Beit Furik, Huwwara, Za'tara (Tapuah), יום ב' 12.5.08, בוקר

Tsviah S., Rachel A. (reporting)

Translation:  Suzanne O.


6:45 a.m. 

There are not many vehicles in the car park.  The roadblock works quietly.  Routine.  No one actually asks us for help.  Many of those crossing greet us.  One of the officers takes the opportunity of having a quiet and open conversation with us during which he agrees on various subjects and in addition says that the army uses the DCO and MachsomWatch for the same purpose, as organisations it can employ for propaganda purposes in certain places, where the army needs to be portrayed as humane and sensitive to the rights of the population under occupation.

A bus leaves Nablus: its passengers are taken off, their documents are given up for inspection and they wait while the dog and the dog handler search the bus.  The dog also searches other vehicles.

Beit Furiq

8:30 a.m.

There is not a lot of traffic at the roadblock, neither pedestrian nor vehicular.  We have a cup of coffee with the drivers at the cafe and hear about daily life in the village.  The ‘sap of the garbage' says a driver.  A village of 12,000 souls where the occupation and the roadblock, like an efficient tool, disrupt its life and soldiers enter nightly to carry out searches and arrests.


9:30 a.m.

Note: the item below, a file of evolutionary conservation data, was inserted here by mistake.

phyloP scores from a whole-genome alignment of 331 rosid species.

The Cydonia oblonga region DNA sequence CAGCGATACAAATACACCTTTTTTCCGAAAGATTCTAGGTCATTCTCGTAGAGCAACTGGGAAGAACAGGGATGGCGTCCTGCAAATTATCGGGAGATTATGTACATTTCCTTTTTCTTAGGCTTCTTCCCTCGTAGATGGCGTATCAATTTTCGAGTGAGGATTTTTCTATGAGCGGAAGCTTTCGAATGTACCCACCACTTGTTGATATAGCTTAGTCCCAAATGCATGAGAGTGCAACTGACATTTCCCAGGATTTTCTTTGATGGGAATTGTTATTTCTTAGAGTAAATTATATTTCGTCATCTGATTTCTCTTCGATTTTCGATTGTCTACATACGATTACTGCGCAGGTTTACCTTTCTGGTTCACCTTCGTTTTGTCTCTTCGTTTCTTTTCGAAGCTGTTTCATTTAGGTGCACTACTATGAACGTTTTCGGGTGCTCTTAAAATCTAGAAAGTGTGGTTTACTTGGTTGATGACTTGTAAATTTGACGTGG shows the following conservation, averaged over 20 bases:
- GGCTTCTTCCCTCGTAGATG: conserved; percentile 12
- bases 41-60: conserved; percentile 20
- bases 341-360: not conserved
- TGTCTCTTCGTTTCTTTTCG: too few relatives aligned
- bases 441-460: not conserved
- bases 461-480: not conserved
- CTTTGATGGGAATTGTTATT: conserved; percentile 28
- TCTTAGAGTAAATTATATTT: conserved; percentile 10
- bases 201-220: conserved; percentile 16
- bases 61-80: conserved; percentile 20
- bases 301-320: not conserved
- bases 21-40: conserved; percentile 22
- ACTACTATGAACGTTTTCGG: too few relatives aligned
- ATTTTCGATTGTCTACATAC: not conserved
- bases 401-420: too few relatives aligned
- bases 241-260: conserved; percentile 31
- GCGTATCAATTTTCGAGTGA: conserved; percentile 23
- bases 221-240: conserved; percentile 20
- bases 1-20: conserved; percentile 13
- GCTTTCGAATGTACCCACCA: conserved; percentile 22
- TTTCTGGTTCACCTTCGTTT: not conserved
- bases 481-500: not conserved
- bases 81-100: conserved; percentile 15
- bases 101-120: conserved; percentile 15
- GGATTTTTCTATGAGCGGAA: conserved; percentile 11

On our arrival this morning there was no queue of cars and the car park was empty.  On our way back the queue is long and in the car park we once again witness a bus, emptied of its passengers, inspected by the dog handler.  A furious passenger comes over to us and in a loud and angry voice tells us the well known fact that this is the second time in a matter of a few kilometres that they are forced to undergo inspection and wait for such a long time.  (Huwwara first and then here.)  The soldier/officer standing near us hears and makes out that it is not his business:  I am here, not there.  How do I know?  I ask him if there are two armies; if he really does not know.  And if he does not know then what kind of army is it that doesn't know what goes on a metre away.  Two men, in civilian clothes, smelling like the Shabak stood looking on, grinning.  When the Palestinians moved away, they said: "They are terrorists.  They should be killed".  It was clear that they were deadly serious.